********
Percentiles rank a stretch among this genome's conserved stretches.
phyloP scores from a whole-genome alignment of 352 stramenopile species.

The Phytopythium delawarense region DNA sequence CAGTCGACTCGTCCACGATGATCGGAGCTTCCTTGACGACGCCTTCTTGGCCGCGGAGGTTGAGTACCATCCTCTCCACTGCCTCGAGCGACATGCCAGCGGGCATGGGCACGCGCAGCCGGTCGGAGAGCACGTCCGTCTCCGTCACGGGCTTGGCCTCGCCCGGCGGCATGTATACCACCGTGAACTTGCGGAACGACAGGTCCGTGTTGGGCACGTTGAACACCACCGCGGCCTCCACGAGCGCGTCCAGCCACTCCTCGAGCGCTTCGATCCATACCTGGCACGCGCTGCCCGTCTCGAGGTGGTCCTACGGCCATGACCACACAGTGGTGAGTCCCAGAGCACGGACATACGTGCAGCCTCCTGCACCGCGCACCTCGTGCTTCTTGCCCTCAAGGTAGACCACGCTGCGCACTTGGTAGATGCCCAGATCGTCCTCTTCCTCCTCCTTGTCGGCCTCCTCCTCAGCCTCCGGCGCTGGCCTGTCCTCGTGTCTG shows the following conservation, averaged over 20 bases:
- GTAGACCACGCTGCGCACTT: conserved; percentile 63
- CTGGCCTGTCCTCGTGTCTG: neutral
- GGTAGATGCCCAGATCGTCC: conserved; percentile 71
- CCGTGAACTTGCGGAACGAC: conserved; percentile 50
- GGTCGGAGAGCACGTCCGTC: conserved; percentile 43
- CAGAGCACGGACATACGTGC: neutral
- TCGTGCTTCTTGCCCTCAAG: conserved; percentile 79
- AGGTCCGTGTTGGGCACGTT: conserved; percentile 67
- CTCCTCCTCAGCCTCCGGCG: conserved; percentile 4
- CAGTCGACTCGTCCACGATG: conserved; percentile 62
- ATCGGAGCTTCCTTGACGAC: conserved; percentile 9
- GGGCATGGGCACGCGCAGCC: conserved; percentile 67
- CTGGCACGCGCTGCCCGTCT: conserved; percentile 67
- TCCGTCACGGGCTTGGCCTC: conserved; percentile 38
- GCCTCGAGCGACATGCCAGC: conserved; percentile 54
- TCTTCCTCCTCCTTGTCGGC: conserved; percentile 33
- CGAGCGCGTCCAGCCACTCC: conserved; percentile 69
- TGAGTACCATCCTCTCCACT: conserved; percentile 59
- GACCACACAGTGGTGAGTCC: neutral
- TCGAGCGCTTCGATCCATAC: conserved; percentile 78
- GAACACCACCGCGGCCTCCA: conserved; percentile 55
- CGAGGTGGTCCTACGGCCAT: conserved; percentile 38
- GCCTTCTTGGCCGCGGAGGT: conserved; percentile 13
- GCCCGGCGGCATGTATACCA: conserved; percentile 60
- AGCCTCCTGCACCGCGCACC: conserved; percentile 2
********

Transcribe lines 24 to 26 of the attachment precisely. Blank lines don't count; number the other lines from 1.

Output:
- GAACACCACCGCGGCCTCCA: conserved; percentile 55
- CGAGGTGGTCCTACGGCCAT: conserved; percentile 38
- GCCTTCTTGGCCGCGGAGGT: conserved; percentile 13